Director: Erik Gandini

Country: Sweden, Denmark


Dates: 06 November, 19:20 Showroom 3. 07 November 9:30 Showroom 3

Watch for: Fascist youtube videos, greasy men, scantily clad Italian women.


Article Previews Doc Fest: Disco and Atomic War November 3, 2009

An autobiographical documentary set in the 70s and 80s Disco and Atomic War shows Cold War Estonia as a country that, due to its proximity to Finland, had become the frontier of Western influence in the eastern-bloc. The director tells his story of a child living in a world of subversive family and friends who partake in anti-Soviet activities such as watching Dallas, Knight Rider and Finnish instructional videos on disco dancing.

Between reconstructed scenes of childhood activity ranging from schoolboy fun to receiving smuggled television receiving equipment, and in a wonderfully nostalgic landscape of casual sportswear and defunct car brands, are interviews with some of the fascinating characters behind the period. We meet the former head of Estonian state television, who finds himself held responsible for the Estonians’ failure to enjoy national TV; a sociologist commissioned by the authorities to undertake research into the national character and the effect that western propaganda was having; and an eccentric inventor whose powerful home made mercury receiving equipment blocks out the communication at a nearby nuclear missile facility.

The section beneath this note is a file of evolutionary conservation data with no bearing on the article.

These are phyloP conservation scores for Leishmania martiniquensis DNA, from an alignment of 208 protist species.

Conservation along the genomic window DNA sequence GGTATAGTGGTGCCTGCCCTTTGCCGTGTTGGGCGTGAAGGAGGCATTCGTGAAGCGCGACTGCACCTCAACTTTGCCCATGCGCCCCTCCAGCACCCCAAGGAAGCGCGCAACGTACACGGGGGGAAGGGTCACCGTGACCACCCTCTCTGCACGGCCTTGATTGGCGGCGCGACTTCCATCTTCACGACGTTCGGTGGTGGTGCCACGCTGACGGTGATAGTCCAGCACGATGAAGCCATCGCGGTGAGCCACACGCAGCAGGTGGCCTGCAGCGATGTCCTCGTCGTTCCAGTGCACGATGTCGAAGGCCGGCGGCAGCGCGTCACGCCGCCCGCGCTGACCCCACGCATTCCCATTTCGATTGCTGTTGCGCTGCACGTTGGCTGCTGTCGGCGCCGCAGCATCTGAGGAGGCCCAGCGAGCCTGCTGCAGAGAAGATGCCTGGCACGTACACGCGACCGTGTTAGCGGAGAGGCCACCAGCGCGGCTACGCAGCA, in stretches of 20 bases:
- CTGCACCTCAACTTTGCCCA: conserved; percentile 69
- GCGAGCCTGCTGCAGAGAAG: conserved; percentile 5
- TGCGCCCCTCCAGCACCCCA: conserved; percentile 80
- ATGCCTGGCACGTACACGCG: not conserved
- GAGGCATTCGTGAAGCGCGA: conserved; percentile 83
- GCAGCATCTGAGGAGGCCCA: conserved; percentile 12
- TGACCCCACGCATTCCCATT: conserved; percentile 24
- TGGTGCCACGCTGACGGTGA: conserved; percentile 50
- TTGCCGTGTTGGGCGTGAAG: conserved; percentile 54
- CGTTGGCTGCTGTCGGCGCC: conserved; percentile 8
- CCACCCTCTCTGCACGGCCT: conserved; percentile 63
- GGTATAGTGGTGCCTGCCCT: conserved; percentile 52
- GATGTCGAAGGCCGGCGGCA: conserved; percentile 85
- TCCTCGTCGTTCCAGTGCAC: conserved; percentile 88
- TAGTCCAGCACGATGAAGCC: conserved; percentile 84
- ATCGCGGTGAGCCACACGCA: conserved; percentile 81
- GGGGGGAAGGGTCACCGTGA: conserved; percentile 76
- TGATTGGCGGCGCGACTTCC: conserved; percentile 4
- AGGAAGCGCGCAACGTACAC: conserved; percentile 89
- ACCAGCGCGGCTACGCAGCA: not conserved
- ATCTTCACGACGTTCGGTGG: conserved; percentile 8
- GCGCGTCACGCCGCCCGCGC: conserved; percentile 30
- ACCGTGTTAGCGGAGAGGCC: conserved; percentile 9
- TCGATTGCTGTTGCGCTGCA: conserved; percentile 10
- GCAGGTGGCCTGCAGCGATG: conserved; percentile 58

Overall the film paints a compelling picture of the common cultural experience, not by attempting to critique the value or ‘truth’ of each type, but simply through its sensitive understanding of popular culture. Small references – like talking to a car with your watch or the notably increased national birth rate Emmanuelle was broadcast – demonstrate the complexities of the media. In a sense, you can begin to see the rationale of blocking foreign signals as a possible means of corrupting minds, but at the same time, the reception of foreign media is taken in wonder and fascination - a window into another world entirely.


Director: Jaak Kilmi

Country: Estonia, Finland